The Economist magazine recently contained a survey of current trends in the Human Resources (HR) field. One article, "Everybody's doing it", examined how companies organise and manage "talent". The authors explained that "[c]ompanies are also trying to give their people-managers better tools" and that "the market [for talent-management technology] will nearly double by 2009." They make it explicit that companies of all sizes are focusing more resources on attracting, retaining and managing "talent".
Why is this interesting? Well, for the past twelve months I have been contracted to produce bespoke vacancy / applicant management systems. My impression of this market (as a technologist on the inside) is that the products on offer are overly complex, difficult to use, expensive and cumbersome. Informal conversations with various HR professionals confirm this opinion.
So an opportunity presents itself: there exists a relatively large yet growing market, serviced by immature or inappropriate applications that users don't feel meet their needs.
As a result I'm going to develop a web-based candidate management system that is:
- Simple and elegant in form and function
- Easy to use and learn
- Competitively priced
- Agile and adaptable to user's requirements
The desire for simplicity and elegance should come as no surprise to those who are familiar with my development philosophy. However, it is important to understand that simplicity does not mean lacking in features. Rather, that the most useful features are easy to use and do exactly what the user expects in a well presented manner.
Simplicity also brings about ease of use and the need for little (if any) training. There is nothing worse than an unintuitive application that requires an incomprehensible manual and various training days (when users should be getting on with ‘real' work).
That companies won't have to pay for training will save money. That the application will be web-based means there won't be distribution costs. That updates and patches will be applied instantly means there won't be expensive re-deployments. That the software will be delivered as a service means customers will only pay for it when it is required.
Simplicity also leads to agility and adaptability. Most companies have very different recruitment processes – yet these all derive from two simple generic processes; the standard funnel and reverse funnel. Implementing only these processes in a flexible way means that customers build upon the application's features rather than battle against them. In other words, the system is designed so users can extend and define their own requirements for the recruitment process.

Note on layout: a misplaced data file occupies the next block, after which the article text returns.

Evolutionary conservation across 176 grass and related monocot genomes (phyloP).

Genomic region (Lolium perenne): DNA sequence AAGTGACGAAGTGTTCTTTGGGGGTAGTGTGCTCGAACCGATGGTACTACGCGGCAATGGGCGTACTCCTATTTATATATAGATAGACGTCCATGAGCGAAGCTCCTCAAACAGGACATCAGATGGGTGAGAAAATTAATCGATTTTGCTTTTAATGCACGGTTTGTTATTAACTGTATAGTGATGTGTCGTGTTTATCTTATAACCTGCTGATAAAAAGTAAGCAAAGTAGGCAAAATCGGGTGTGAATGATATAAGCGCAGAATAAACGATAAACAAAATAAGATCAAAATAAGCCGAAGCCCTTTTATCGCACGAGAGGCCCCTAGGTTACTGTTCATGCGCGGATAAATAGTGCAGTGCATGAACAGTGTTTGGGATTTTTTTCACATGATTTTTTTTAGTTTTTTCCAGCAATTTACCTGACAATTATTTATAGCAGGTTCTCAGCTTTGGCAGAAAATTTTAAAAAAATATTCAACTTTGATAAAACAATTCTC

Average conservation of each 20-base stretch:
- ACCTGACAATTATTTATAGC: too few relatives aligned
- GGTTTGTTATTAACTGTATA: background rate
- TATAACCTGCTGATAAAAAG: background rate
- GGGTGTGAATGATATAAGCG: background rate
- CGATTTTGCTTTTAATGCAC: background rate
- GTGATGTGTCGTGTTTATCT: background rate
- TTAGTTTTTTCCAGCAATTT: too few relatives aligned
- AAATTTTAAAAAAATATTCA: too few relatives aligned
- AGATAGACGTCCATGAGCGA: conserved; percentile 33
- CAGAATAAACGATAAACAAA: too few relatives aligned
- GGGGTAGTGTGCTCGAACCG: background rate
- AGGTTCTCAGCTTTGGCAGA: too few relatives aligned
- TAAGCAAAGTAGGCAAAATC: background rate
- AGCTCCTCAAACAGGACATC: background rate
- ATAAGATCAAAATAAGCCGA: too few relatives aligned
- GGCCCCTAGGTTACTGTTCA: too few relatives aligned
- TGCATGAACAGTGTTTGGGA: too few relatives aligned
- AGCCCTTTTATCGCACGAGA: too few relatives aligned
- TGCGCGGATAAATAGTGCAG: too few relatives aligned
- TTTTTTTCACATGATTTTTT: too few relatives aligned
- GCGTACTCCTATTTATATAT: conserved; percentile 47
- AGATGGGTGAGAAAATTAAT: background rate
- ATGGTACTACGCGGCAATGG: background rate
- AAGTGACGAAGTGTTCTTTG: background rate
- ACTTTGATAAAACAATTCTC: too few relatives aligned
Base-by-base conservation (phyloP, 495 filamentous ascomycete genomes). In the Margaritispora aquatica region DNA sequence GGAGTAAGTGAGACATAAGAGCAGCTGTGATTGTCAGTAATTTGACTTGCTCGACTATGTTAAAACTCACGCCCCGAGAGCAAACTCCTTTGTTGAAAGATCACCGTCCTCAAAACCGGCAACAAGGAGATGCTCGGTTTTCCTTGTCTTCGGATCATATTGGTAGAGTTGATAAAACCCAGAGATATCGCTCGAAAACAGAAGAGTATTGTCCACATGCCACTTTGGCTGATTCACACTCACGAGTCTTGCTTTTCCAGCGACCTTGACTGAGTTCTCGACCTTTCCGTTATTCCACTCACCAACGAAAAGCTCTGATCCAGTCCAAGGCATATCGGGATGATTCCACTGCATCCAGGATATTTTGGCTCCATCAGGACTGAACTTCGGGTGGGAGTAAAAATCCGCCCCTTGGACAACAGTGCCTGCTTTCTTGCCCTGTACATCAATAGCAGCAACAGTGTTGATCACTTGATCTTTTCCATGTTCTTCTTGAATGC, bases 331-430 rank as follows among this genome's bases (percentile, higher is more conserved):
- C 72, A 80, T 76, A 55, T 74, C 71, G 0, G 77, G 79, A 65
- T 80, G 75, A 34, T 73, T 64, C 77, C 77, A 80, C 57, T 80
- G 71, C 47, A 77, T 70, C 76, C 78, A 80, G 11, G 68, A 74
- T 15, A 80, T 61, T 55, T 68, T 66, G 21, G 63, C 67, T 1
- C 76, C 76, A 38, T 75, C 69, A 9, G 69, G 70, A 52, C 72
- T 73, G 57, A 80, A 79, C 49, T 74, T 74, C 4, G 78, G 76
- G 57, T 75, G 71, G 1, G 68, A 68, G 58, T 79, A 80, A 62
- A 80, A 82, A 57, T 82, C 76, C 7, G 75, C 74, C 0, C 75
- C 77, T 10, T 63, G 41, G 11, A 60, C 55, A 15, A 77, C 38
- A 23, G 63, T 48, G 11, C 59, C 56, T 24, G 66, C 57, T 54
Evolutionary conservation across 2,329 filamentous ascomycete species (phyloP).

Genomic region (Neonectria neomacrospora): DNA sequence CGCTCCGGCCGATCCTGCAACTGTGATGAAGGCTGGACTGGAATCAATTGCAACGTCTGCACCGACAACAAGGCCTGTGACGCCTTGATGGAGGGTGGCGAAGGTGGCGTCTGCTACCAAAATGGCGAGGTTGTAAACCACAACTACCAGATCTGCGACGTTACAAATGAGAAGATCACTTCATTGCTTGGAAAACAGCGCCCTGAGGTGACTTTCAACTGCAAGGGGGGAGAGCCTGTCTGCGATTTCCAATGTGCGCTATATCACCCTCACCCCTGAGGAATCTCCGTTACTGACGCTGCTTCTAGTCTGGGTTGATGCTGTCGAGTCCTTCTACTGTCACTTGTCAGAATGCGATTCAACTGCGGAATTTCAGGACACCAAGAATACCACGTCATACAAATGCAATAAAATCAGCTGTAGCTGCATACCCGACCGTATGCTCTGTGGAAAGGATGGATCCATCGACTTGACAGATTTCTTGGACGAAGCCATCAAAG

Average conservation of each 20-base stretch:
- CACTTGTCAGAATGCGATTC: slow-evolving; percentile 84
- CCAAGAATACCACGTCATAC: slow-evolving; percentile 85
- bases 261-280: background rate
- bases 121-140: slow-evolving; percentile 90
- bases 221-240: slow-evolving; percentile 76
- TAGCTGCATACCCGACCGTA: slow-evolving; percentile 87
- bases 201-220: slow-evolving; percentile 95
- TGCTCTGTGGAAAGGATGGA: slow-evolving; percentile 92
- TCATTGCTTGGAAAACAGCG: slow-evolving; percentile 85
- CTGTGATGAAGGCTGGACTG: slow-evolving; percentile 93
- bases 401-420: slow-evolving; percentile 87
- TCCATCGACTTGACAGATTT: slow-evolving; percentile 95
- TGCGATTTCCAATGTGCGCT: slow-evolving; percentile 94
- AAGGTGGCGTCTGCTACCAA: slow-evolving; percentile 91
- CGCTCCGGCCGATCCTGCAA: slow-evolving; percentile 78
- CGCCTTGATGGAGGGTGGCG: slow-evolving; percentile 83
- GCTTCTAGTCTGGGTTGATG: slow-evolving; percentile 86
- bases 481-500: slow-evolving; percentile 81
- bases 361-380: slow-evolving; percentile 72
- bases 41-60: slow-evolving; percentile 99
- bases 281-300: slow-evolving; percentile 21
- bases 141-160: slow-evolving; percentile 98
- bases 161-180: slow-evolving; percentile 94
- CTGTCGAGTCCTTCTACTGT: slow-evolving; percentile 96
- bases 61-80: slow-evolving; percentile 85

So without further ado, let me introduce…
TalentTool.com is a tool for managing talent (where "talent" represents potential candidates and the ".com" identifies it as a web-based application). The name is also the project's customer facing web-site.
TalentTool.com will organise and manage the various important pieces of information required for recruiting candidates by utilising the two most common processes for recruitment: the afore mentioned standard funnel and reverse funnel.
A specific need is identified and a vacancy is created with matching requirements. The cohort of applicants is reduced in size by a series of generic filtering processes until a final candidate is chosen. The need is considered fulfilled when the final candidate is placed in role.
The filtering processes are usually of the following three types falling in the following order:
- Shortlisting – involves filtering the raw application forms / CVs against the vacancy's requirements.
- Assessment – in the form of tests and other means of measuring performance against the vacancy's requirements.
- Interview – where candidates are invited for face-to-face assessment and possible trial work activities matching the vacancy's requirements.
HR professionals pro-actively recruit candidates with in-demand skill-sets that are required to meet an anticipated need or match general roles or specific current positions. Candidates are: